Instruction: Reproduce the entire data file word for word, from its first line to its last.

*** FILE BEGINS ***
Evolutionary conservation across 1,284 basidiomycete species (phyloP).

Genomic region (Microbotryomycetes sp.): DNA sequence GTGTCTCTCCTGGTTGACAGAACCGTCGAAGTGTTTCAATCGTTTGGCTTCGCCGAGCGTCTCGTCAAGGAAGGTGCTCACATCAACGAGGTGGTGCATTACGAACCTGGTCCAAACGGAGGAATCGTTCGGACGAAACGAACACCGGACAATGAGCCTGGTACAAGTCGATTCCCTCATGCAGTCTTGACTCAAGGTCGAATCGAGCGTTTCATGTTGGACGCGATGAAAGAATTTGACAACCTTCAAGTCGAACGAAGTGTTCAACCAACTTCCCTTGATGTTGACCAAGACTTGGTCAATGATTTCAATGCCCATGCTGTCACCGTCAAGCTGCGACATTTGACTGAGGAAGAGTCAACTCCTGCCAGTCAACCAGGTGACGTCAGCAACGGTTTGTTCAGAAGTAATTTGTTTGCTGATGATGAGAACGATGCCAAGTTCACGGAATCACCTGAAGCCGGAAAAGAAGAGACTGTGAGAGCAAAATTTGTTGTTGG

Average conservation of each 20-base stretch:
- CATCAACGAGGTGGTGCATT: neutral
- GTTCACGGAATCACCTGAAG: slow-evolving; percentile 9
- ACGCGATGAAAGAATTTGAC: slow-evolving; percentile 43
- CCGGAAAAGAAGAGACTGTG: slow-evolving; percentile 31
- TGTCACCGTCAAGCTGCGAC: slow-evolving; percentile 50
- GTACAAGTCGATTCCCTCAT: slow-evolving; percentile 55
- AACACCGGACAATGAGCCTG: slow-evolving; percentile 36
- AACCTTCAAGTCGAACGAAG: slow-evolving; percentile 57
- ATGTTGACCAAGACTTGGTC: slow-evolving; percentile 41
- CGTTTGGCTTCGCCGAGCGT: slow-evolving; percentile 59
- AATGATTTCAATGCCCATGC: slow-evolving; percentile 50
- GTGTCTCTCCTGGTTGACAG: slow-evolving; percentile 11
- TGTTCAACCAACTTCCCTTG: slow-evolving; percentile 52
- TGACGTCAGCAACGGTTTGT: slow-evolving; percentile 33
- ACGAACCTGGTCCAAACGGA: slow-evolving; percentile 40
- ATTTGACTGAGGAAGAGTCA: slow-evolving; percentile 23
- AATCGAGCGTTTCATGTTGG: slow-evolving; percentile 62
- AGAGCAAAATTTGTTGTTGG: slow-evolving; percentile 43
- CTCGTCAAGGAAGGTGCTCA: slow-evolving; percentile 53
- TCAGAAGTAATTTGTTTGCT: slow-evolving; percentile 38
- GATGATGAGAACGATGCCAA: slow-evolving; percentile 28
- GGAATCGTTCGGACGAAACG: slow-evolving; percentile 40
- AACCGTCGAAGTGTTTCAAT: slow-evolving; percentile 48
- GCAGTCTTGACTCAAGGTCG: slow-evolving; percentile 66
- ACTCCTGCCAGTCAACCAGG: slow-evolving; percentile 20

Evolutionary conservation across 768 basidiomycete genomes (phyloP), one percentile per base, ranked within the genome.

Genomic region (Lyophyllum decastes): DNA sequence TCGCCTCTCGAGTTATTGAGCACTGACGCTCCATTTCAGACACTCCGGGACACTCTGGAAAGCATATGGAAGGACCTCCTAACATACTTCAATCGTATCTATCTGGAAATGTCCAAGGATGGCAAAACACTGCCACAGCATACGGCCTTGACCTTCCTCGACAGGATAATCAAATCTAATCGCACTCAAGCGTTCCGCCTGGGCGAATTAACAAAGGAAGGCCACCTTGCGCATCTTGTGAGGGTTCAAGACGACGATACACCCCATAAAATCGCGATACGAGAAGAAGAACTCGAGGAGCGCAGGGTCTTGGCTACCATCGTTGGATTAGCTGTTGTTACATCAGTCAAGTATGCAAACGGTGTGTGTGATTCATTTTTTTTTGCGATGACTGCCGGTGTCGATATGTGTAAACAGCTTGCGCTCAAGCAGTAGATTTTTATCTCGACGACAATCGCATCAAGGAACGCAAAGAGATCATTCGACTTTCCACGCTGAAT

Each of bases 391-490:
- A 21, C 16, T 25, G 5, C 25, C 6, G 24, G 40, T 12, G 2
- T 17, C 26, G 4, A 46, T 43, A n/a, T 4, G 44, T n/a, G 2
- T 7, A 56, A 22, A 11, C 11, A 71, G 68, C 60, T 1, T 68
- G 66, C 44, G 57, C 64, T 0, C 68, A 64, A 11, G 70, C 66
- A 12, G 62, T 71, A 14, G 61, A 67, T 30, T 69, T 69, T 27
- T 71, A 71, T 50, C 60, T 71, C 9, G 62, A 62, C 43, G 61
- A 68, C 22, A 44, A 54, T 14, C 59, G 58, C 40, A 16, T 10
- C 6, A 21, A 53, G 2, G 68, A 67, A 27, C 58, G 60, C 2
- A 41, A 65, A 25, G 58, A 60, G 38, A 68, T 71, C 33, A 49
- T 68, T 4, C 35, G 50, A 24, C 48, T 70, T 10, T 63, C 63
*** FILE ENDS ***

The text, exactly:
Evolutionary conservation across 1,284 basidiomycete species (phyloP).

Genomic region (Microbotryomycetes sp.): DNA sequence GTGTCTCTCCTGGTTGACAGAACCGTCGAAGTGTTTCAATCGTTTGGCTTCGCCGAGCGTCTCGTCAAGGAAGGTGCTCACATCAACGAGGTGGTGCATTACGAACCTGGTCCAAACGGAGGAATCGTTCGGACGAAACGAACACCGGACAATGAGCCTGGTACAAGTCGATTCCCTCATGCAGTCTTGACTCAAGGTCGAATCGAGCGTTTCATGTTGGACGCGATGAAAGAATTTGACAACCTTCAAGTCGAACGAAGTGTTCAACCAACTTCCCTTGATGTTGACCAAGACTTGGTCAATGATTTCAATGCCCATGCTGTCACCGTCAAGCTGCGACATTTGACTGAGGAAGAGTCAACTCCTGCCAGTCAACCAGGTGACGTCAGCAACGGTTTGTTCAGAAGTAATTTGTTTGCTGATGATGAGAACGATGCCAAGTTCACGGAATCACCTGAAGCCGGAAAAGAAGAGACTGTGAGAGCAAAATTTGTTGTTGG

Average conservation of each 20-base stretch:
- CATCAACGAGGTGGTGCATT: neutral
- GTTCACGGAATCACCTGAAG: slow-evolving; percentile 9
- ACGCGATGAAAGAATTTGAC: slow-evolving; percentile 43
- CCGGAAAAGAAGAGACTGTG: slow-evolving; percentile 31
- TGTCACCGTCAAGCTGCGAC: slow-evolving; percentile 50
- GTACAAGTCGATTCCCTCAT: slow-evolving; percentile 55
- AACACCGGACAATGAGCCTG: slow-evolving; percentile 36
- AACCTTCAAGTCGAACGAAG: slow-evolving; percentile 57
- ATGTTGACCAAGACTTGGTC: slow-evolving; percentile 41
- CGTTTGGCTTCGCCGAGCGT: slow-evolving; percentile 59
- AATGATTTCAATGCCCATGC: slow-evolving; percentile 50
- GTGTCTCTCCTGGTTGACAG: slow-evolving; percentile 11
- TGTTCAACCAACTTCCCTTG: slow-evolving; percentile 52
- TGACGTCAGCAACGGTTTGT: slow-evolving; percentile 33
- ACGAACCTGGTCCAAACGGA: slow-evolving; percentile 40
- ATTTGACTGAGGAAGAGTCA: slow-evolving; percentile 23
- AATCGAGCGTTTCATGTTGG: slow-evolving; percentile 62
- AGAGCAAAATTTGTTGTTGG: slow-evolving; percentile 43
- CTCGTCAAGGAAGGTGCTCA: slow-evolving; percentile 53
- TCAGAAGTAATTTGTTTGCT: slow-evolving; percentile 38
- GATGATGAGAACGATGCCAA: slow-evolving; percentile 28
- GGAATCGTTCGGACGAAACG: slow-evolving; percentile 40
- AACCGTCGAAGTGTTTCAAT: slow-evolving; percentile 48
- GCAGTCTTGACTCAAGGTCG: slow-evolving; percentile 66
- ACTCCTGCCAGTCAACCAGG: slow-evolving; percentile 20

Evolutionary conservation across 768 basidiomycete genomes (phyloP), one percentile per base, ranked within the genome.

Genomic region (Lyophyllum decastes): DNA sequence TCGCCTCTCGAGTTATTGAGCACTGACGCTCCATTTCAGACACTCCGGGACACTCTGGAAAGCATATGGAAGGACCTCCTAACATACTTCAATCGTATCTATCTGGAAATGTCCAAGGATGGCAAAACACTGCCACAGCATACGGCCTTGACCTTCCTCGACAGGATAATCAAATCTAATCGCACTCAAGCGTTCCGCCTGGGCGAATTAACAAAGGAAGGCCACCTTGCGCATCTTGTGAGGGTTCAAGACGACGATACACCCCATAAAATCGCGATACGAGAAGAAGAACTCGAGGAGCGCAGGGTCTTGGCTACCATCGTTGGATTAGCTGTTGTTACATCAGTCAAGTATGCAAACGGTGTGTGTGATTCATTTTTTTTTGCGATGACTGCCGGTGTCGATATGTGTAAACAGCTTGCGCTCAAGCAGTAGATTTTTATCTCGACGACAATCGCATCAAGGAACGCAAAGAGATCATTCGACTTTCCACGCTGAAT

Each of bases 391-490:
- A 21, C 16, T 25, G 5, C 25, C 6, G 24, G 40, T 12, G 2
- T 17, C 26, G 4, A 46, T 43, A n/a, T 4, G 44, T n/a, G 2
- T 7, A 56, A 22, A 11, C 11, A 71, G 68, C 60, T 1, T 68
- G 66, C 44, G 57, C 64, T 0, C 68, A 64, A 11, G 70, C 66
- A 12, G 62, T 71, A 14, G 61, A 67, T 30, T 69, T 69, T 27
- T 71, A 71, T 50, C 60, T 71, C 9, G 62, A 62, C 43, G 61
- A 68, C 22, A 44, A 54, T 14, C 59, G 58, C 40, A 16, T 10
- C 6, A 21, A 53, G 2, G 68, A 67, A 27, C 58, G 60, C 2
- A 41, A 65, A 25, G 58, A 60, G 38, A 68, T 71, C 33, A 49
- T 68, T 4, C 35, G 50, A 24, C 48, T 70, T 10, T 63, C 63